ARMANI’S BLACK BOX: Get ready to do your zapping in front of a sleek Armani Samsung TV. Giorgio Armani, who continues to flex his technological muscle after the success of the Armani Samsung mobile phone, will unveil the flat-screen LCD TV on April 16 at the Salone del Mobile in Milan. Also, on a home note, Armani just purchased a house for himself in La Punt, Switzerland, a tony ski town close to Saint Moritz.
JAPAN FAN: “I think I was supposed to be Japanese,” said Gwen Stefani with a giggle at an event Monday for her new fragrance collection, Harajuku Lovers, with Coty Prestige. “The first time I was there, with No Doubt in 1995, I felt like I was meant to be there.” The scents, due in September, aren’t the only thing Stefani’s gestating at the moment — her second child with husband Gavin Rossdale is due “during New York Fashion Week in September,” she said. “I’d like to do a [runway] show but I’ll probably be on the delivery table instead.”
And while Stefani is teaming with her band, No Doubt, on a new release, she does admit that “it’s not going very well.” “When I’m pregnant, I feel like I just need to sleep and eat,” she said with a laugh. “I’m useless. I go in and watch the guys play the guitars.”
VENICE SUPREME: Harry’s Bar, the storied bar and restaurant in Venice, has found a humorous way to woo American tourists given the anemic dollar. Starting this past weekend, owner Arrigo Cipriani pasted the following sign outside the legendary watering hole: “Harry’s Bar of Venice in an effort to make the American victims of subprime loans happier has decided to give them a special 20 percent discount on all the items of the menu during the short term of their recovery.”
“Americans have always been our best clients and this is an ironic way to show them we understand the current dollar situation,” said the 75-year-old Cipriani, son of Harry’s Bar founder Giuseppe Cipriani.
According to locals, Americans represent 35 percent of total foreign visitors flocking to Venice, a number that has plummeted in the past few seasons due to the weak dollar.
POOH GETS POSH: Winnie the Pooh is getting a makeover thanks to celebrity designer Kidada Jones, who’s styling the honey-loving bear for a new capsule clothing collection produced by Walt Disney Co. and Mighty Fine. Hitting retailers including H. Lorenzo, Fred Segal Fun and Intuition later this month with retail prices ranging between $50 and $70, the four pieces include leggings printed all over with graphically blacked-out images of Eeyore, Piglet and Tigger, as well as a long tank top screen-printed with a picture of Pooh floating in an umbrella. Disney is tapping into its stable of artists to spruce up Pooh. It’s also relying again on Jones, following her previous success in transforming Alice in Wonderland, Tinkerbell and a crew of classic cartoon characters into hipster icons. “He’s like the Buddha of Disney,” Jones said of Pooh. “He’s in a class of his own.” Jones and her younger sister, actress Rashida Jones, are also in their own league of multitaskers. In addition to painting a miniature picture of an Air Jordan-shod Pooh clinging to a blue balloon floating across the sky, Jones is working with Mouawad on a line of fine jewelry based on Jiminy Cricket, Pinocchio and “It’s a Small World.” Meanwhile, the designer said Rashida is collaborating with fashion brand Steven Alan on an eco-friendly T-shirt line called Laloo.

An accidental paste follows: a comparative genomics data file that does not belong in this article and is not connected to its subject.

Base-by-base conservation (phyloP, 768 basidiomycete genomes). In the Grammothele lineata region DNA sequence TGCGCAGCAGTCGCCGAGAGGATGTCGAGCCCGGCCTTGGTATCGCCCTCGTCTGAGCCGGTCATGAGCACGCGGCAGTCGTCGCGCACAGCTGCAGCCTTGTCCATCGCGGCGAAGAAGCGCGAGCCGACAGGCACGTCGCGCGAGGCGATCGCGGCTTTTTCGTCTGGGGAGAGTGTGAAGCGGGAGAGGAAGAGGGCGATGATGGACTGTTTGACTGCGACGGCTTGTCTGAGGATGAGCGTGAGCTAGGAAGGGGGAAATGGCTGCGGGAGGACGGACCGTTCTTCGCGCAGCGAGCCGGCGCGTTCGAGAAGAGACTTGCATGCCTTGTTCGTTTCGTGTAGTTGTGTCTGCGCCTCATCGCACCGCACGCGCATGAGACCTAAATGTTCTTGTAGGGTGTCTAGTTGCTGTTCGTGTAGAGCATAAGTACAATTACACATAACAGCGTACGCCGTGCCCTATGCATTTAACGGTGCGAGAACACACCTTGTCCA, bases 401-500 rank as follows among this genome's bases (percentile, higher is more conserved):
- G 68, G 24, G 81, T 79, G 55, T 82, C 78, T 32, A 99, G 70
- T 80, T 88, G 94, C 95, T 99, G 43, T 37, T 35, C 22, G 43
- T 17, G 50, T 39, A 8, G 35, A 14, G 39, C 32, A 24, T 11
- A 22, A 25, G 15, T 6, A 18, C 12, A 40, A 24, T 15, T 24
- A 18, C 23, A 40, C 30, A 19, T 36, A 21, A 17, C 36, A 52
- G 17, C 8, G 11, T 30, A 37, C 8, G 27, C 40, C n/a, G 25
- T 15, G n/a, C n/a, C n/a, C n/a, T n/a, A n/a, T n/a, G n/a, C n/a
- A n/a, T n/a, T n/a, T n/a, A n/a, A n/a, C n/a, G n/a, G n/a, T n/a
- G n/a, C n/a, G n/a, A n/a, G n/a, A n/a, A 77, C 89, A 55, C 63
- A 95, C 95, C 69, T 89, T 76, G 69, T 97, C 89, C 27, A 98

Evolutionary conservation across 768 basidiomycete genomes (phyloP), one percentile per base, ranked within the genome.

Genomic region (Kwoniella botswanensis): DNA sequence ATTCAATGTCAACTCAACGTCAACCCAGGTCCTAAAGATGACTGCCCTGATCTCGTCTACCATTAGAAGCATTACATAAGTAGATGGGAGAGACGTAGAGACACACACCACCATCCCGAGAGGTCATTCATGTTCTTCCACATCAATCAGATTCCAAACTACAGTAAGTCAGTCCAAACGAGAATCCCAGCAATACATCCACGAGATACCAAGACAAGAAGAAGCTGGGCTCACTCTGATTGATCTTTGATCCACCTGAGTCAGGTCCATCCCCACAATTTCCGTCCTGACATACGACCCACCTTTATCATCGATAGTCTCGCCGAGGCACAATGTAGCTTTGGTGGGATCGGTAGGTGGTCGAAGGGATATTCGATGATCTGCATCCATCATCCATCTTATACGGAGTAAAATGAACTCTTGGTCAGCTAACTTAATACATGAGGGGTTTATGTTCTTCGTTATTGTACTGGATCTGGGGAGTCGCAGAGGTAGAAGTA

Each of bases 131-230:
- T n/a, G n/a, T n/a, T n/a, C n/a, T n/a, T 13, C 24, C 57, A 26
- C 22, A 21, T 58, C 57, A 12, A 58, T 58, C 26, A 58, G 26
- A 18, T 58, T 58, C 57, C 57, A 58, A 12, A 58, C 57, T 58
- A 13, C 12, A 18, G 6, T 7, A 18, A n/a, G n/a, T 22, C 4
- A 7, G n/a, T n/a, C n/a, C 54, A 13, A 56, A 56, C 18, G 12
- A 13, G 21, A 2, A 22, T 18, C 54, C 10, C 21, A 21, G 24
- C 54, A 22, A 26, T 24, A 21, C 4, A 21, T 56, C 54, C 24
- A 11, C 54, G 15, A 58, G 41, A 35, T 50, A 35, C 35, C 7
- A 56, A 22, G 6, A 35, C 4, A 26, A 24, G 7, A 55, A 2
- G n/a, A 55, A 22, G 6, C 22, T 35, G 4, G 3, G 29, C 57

SUIT YOURSELF: Karl Lagerfeld didn’t just breeze through New York recently. He was a whirlwind, shooting fall campaigns for Chanel, Fendi and Karl Lagerfeld brands — and even fitting in some power shopping. And following the “when in Rome” logic, he shopped local, loading up on the latest looks from Tom Ford. “It’s a little like my Caracenis from 30 years ago,” he said. “It’s fun to see the young around me dressed that way now — and me again.”
ROOM SERVICE: Paris-based designer Jonathan Riss aims to bring a slice of Versailles to New York City. Riss, who counts Kate Hudson, Kylie Minogue and Charlotte Gainsbourg among fans of his high-end label Jay Ahr, will fete the opening of his first Stateside location on April 15. The 1,500-square-foot townhouse apartment, situated at 801 Madison Avenue, has been decorated with lavish moldings, panels and marble objects inspired by the Palace of Versailles. “I wanted it to look like a Parisian apartment. There’s no fitting room, just a bed draped in clothes and shoes littered around the place,” said Riss, who will also showcase his nascent fine jewelry line, featuring sculpted wing motifs.